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Office of Governor Pete Ricketts

Gov. Ricketts, Nebraska Ag Groups Decry Proposed RFS Reduction

Media Contacts:

Taylor Gage, 402-471-1970

Eric Maher, 402-471-1974

 

LINCOLN – Today, Governor Pete Ricketts and Nebraska ag groups decried the Environmental Protection Agency’s proposal to lower the target for conventional ethanol blended fuel in 2017 under the Renewable Fuel Standard (RFS) to 14.8 billion gallons.  If adopted, this proposal would fall below the level of 15 billion gallons dictated in federal law.

                                                                                                          

“Once again, the EPA is proposing to lower the Renewable Fuel Standard and to break their promise to the American people,” said Governor Pete Ricketts.  “Continued efforts to lower the RFS will negatively impact Nebraska and other Midwestern states by creating uncertainty for companies who are investing in our communities and bringing the jobs we need to continue to make our state the best place in the world to live, work, and raise a family.  I urge the Obama Administration to reconsider their proposed reduction, and to keep their promise on the RFS to the American people.”

 

Last summer, Governor Ricketts and Iowa Lt. Governor Kim Reynolds rallied Nebraskans and Iowans in support of the RFS to oppose reductions to the RFS by the EPA.  In December, the EPA finalized their rule for 2014-16, which cut the RFS by less than originally proposed, but still fell short of the original targets in federal law.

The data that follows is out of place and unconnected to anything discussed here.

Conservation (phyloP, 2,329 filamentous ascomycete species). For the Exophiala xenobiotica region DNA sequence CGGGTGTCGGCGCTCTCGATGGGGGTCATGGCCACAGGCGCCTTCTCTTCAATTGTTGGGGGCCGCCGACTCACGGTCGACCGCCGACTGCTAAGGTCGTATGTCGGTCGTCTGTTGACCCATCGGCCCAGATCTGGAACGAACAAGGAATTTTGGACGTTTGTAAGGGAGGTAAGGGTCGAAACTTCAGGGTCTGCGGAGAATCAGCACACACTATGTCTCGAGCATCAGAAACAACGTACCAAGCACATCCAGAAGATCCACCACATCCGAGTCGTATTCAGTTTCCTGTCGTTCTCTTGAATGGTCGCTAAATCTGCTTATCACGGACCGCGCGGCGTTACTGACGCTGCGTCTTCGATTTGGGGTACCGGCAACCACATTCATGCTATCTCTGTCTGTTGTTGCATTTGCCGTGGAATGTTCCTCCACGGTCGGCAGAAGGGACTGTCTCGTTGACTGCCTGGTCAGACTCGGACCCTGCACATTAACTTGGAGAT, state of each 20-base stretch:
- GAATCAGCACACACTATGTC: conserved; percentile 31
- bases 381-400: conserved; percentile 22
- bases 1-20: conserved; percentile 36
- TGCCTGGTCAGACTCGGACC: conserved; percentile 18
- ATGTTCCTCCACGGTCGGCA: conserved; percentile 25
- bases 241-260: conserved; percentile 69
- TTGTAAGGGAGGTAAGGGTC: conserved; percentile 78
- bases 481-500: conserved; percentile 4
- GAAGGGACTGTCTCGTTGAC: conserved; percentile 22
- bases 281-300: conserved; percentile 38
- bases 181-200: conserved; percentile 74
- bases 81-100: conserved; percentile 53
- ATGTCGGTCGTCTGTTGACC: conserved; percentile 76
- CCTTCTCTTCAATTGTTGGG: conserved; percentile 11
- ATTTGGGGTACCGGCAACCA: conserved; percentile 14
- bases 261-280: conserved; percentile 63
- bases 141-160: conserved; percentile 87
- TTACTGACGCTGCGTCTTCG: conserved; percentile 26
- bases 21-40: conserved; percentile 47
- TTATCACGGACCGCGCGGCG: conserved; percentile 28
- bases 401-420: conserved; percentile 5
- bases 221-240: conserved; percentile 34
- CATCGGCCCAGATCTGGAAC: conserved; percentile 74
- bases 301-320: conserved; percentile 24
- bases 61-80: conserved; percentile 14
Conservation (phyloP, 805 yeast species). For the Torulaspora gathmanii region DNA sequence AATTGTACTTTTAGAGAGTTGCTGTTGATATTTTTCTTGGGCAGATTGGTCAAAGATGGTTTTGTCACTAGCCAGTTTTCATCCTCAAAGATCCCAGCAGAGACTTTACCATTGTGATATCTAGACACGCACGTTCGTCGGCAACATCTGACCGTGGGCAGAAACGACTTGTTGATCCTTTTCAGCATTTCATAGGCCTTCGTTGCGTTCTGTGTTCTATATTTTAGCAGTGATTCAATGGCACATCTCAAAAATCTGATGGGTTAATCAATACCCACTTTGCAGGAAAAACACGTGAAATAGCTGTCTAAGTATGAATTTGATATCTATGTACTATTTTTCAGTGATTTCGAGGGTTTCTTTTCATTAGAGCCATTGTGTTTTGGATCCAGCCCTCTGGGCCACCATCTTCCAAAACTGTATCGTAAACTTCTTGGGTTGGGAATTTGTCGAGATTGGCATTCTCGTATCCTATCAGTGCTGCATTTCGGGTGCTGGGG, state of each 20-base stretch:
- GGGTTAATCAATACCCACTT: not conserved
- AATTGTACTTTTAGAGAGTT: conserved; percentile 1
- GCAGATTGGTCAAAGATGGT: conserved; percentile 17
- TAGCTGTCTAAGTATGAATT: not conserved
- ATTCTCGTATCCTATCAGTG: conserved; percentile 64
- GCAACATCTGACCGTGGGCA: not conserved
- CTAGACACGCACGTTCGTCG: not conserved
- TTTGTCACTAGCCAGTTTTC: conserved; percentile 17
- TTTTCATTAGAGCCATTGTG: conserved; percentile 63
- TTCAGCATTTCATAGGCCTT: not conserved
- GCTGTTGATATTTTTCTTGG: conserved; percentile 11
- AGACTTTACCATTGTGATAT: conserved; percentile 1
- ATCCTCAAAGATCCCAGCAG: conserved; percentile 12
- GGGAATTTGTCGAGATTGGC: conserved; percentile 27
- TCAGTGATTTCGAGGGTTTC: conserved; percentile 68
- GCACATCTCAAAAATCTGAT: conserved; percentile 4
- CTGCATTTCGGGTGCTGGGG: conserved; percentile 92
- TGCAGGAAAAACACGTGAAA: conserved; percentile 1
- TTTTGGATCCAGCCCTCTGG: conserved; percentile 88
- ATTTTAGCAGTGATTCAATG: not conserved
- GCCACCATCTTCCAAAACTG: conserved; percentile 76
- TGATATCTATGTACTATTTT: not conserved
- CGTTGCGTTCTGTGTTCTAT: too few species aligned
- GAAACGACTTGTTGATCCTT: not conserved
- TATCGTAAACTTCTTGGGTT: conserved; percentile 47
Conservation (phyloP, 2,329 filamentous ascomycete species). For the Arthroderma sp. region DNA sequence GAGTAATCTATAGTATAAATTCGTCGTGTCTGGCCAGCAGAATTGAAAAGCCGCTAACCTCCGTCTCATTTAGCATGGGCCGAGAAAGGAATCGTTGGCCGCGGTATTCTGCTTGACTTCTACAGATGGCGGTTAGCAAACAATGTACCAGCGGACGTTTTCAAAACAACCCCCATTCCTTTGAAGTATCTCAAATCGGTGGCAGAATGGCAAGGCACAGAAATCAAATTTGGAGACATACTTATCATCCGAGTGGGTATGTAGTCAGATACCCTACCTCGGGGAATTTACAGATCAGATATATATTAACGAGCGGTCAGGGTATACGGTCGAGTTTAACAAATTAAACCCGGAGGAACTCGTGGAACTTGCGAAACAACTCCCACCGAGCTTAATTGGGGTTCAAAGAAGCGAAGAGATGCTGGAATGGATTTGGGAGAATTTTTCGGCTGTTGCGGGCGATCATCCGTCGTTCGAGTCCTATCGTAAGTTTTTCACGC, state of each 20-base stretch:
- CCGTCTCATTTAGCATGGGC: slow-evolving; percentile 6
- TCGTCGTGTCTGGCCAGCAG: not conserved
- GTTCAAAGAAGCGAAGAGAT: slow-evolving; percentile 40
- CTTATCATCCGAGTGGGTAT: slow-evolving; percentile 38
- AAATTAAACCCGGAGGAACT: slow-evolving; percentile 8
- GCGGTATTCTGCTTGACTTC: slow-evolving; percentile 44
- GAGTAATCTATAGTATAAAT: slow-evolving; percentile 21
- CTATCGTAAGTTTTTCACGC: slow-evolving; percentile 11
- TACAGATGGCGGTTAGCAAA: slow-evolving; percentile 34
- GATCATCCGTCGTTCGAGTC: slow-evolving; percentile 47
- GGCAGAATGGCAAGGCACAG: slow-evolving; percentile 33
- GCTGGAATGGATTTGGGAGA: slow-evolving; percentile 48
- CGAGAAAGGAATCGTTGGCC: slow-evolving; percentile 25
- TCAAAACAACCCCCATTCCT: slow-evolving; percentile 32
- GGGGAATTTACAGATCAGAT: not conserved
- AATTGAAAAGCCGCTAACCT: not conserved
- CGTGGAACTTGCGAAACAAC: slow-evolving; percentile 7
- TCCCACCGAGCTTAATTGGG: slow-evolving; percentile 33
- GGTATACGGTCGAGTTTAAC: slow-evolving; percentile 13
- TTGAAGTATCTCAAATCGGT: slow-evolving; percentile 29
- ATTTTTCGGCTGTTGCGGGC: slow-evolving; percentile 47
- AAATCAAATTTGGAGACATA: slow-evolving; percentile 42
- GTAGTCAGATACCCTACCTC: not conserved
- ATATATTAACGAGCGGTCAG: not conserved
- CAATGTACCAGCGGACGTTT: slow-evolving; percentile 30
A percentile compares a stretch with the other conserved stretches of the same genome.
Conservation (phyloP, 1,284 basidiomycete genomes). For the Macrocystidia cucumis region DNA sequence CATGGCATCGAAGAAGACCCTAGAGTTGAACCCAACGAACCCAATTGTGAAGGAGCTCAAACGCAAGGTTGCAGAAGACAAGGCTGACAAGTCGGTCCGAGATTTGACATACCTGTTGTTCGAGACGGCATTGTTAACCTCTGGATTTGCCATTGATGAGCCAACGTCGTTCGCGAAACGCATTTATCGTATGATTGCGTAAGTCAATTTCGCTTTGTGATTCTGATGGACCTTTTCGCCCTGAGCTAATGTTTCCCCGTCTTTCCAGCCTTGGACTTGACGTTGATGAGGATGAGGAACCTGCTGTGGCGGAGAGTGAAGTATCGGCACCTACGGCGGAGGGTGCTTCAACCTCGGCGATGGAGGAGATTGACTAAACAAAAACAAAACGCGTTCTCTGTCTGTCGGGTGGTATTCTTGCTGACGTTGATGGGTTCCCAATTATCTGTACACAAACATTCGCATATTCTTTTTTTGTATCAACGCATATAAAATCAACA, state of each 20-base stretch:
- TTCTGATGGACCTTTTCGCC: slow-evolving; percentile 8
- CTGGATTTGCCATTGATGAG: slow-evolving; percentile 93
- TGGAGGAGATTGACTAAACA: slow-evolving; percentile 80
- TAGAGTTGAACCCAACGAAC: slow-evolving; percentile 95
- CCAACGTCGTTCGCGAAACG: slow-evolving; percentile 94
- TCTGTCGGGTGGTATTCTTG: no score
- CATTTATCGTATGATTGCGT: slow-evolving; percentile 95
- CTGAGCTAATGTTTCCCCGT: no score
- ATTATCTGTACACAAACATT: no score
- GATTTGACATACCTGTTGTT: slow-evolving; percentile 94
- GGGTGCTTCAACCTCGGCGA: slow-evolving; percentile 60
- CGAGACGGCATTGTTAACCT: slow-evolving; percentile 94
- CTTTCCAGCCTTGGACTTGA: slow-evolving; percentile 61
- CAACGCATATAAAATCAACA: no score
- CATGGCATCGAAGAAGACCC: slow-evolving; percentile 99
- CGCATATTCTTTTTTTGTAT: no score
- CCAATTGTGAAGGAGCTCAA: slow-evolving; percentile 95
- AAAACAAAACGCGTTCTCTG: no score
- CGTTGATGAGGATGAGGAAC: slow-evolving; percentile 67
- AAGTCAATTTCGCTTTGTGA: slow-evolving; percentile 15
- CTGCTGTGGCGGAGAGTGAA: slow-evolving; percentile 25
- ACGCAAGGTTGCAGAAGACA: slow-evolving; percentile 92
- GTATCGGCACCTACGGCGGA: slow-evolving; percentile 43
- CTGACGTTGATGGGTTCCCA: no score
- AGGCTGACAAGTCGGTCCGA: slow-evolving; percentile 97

“The biofuel blending levels announced by EPA today fall far short of statutory requirements,” said Ethanol Board Administrator Todd Sneller.  “While the renewable volume obligations reflect an increase from the 2016 requirements, they do not reflect the capability of biofuel producers to produce at levels that allow an orderly expansion of renewable fuel in the nation’s fuel supply.  As a result, the economic potential of biofuel production is not fully realized by either producers or consumers of transportation fuels.”

 

Sneller also pointed out that more than 20 states are actively adding infrastructure to expand the use of biodiesel and ethanol fuels.  The expanded infrastructure is designed to make biofuels more readily available across the nation during a period when fuel sales are projected to increase.  The EPA volume targets effectively undermine a private sector drive to expand biofuel production and marketing. 

 

“The Renewable Fuel Standard is doing exactly what it was intended to do for America,” said David Merrell, farmer from St. Edward and chairman of the Nebraska Corn Board.  “It has reduced our dependency on imported oil by providing a homegrown, locally-produced renewable fuel, spurred investment in our rural communities, provided drivers with more choices at the pump, and has helped make our air cleaner.  Any reduction in the statutory amount takes America backward – destabilizing our energy security.”

 

The EPA is expected to hold a field hearing on the proposed changes to the Renewable Fuel Standard in Kansas City on June 9, 2016.

 

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About the Nebraska Ethanol Board

Established in 1971, the Ethanol Board assists ethanol producers with programs and strategies for marketing ethanol and related co-products. The Board supports organizations and policies that advocate the increased use of ethanol fuels – and administers public information, education and ethanol research projects.

 

About the Nebraska Corn Board

The mission of the Nebraska Corn Board is to develop, carry out and participate in programs of research, education, market development and promotion to enhance profitability (viability) and expand the demand and value of Nebraska corn and value-added corn products.